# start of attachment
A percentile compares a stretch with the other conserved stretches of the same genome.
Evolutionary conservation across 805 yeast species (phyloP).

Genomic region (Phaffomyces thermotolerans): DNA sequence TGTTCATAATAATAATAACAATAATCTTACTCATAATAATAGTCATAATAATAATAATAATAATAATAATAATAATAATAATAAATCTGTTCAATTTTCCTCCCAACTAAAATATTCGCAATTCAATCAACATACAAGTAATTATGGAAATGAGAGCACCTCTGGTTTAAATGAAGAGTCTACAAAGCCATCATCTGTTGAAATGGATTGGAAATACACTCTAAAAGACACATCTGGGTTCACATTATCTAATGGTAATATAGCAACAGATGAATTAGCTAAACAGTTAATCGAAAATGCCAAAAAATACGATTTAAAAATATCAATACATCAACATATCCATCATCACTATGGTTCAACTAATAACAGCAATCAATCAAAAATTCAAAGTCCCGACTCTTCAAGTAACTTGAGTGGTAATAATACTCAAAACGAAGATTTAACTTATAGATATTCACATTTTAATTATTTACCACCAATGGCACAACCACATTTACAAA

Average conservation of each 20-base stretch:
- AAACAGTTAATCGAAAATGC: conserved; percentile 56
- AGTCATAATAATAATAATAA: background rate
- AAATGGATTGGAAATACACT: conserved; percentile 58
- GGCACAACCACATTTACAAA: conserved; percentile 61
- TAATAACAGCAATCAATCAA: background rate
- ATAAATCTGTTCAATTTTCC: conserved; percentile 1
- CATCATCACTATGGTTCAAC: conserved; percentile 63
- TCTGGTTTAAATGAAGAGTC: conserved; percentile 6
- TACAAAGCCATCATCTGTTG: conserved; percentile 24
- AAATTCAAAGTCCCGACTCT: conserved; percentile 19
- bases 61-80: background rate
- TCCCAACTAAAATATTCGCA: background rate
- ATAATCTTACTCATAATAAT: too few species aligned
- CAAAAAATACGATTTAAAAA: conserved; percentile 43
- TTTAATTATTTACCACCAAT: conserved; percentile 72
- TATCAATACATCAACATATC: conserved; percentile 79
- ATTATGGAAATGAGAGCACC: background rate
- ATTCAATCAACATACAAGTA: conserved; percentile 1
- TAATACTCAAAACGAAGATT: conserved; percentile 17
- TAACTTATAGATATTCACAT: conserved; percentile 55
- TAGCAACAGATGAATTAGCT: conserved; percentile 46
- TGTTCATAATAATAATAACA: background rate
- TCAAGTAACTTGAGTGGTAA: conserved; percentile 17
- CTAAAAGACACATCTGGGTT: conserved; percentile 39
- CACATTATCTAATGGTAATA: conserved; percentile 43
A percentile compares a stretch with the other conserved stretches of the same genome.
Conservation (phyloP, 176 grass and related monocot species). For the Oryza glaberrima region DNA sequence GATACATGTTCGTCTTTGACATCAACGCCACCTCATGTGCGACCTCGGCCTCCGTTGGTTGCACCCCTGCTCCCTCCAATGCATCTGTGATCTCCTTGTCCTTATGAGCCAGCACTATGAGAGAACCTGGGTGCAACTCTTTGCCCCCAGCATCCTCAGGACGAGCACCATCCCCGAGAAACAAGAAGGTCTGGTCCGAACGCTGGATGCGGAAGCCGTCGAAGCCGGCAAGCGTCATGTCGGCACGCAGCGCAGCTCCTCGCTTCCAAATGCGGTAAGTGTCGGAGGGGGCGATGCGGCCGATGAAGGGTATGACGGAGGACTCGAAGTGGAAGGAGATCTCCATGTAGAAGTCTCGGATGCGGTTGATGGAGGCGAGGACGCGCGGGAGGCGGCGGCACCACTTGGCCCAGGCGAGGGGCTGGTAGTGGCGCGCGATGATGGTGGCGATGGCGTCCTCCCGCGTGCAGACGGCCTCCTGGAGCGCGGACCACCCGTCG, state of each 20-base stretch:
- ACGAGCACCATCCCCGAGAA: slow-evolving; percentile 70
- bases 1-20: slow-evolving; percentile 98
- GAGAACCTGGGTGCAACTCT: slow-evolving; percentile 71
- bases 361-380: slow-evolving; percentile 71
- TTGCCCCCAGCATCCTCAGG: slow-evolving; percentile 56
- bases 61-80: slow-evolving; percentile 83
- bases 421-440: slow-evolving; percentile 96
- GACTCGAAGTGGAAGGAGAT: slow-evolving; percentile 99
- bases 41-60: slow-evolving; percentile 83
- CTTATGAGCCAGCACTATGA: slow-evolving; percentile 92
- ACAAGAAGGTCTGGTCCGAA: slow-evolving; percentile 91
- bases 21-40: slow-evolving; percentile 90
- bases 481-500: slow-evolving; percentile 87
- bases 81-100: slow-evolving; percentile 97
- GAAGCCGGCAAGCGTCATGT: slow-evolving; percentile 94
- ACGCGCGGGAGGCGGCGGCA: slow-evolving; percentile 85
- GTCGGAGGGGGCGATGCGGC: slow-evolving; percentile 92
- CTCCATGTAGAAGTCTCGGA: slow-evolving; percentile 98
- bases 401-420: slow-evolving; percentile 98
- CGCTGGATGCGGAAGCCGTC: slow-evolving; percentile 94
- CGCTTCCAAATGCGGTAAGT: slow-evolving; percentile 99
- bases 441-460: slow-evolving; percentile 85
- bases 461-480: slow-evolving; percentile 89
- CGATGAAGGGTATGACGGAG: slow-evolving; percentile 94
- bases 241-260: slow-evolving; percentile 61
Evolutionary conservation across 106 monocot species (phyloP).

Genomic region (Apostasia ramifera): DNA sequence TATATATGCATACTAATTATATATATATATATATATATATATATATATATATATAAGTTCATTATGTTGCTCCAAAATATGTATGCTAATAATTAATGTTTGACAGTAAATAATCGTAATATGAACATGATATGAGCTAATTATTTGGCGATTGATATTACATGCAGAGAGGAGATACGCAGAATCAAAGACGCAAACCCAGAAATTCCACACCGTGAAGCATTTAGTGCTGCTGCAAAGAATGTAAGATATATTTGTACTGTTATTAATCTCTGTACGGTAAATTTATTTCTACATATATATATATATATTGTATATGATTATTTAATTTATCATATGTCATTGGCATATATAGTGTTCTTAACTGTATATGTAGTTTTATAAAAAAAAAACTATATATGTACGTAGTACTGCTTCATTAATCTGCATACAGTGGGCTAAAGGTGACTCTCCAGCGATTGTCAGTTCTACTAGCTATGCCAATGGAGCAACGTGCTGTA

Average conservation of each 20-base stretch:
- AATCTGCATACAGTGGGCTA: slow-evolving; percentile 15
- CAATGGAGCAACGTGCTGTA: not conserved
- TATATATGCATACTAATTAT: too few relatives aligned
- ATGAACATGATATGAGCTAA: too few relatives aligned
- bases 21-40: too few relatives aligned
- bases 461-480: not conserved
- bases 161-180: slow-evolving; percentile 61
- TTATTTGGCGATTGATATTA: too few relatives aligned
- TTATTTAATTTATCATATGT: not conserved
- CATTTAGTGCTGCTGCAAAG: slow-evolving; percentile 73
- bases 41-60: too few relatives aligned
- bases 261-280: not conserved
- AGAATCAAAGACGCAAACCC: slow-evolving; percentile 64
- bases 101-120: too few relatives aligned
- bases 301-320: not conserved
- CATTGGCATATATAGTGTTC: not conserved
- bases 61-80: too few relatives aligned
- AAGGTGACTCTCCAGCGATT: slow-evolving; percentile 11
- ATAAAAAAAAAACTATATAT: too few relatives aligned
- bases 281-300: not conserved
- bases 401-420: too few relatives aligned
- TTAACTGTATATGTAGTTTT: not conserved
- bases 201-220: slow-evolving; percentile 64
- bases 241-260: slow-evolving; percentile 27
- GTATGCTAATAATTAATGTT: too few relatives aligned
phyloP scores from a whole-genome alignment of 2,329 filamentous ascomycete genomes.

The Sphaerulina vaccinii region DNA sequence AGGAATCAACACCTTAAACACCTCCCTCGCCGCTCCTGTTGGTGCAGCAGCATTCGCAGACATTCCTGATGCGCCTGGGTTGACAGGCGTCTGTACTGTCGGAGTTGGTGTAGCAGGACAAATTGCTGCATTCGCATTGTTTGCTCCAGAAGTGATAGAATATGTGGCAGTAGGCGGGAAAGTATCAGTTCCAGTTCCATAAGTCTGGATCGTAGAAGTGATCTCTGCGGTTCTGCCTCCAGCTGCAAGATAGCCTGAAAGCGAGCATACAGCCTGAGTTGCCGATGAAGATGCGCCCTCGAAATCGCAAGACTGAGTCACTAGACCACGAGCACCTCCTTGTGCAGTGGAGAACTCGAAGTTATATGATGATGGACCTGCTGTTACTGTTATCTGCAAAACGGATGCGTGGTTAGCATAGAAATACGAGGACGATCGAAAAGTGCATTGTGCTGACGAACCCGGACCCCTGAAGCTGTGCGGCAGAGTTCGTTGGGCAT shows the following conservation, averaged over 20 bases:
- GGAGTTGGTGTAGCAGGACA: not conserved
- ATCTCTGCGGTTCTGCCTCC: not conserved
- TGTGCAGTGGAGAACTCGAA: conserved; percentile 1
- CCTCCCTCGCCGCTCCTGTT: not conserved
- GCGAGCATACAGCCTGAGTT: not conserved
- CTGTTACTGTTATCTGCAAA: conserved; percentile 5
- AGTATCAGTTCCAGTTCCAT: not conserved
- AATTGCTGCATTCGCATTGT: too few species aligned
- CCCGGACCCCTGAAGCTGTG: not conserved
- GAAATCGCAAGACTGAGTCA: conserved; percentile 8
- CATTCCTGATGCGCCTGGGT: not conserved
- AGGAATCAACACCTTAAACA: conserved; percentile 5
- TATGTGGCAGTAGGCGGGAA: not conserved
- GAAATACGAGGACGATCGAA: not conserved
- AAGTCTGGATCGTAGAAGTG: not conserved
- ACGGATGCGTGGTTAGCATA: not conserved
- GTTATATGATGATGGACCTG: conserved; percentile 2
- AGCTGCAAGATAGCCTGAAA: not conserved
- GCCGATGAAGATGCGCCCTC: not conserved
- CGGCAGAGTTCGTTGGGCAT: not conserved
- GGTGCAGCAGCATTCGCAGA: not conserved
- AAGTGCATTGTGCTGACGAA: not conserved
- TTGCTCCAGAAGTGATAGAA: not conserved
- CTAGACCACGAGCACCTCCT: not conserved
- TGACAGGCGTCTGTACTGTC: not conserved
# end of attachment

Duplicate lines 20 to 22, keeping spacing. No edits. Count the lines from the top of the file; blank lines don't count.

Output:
- TATCAATACATCAACATATC: conserved; percentile 79
- ATTATGGAAATGAGAGCACC: background rate
- ATTCAATCAACATACAAGTA: conserved; percentile 1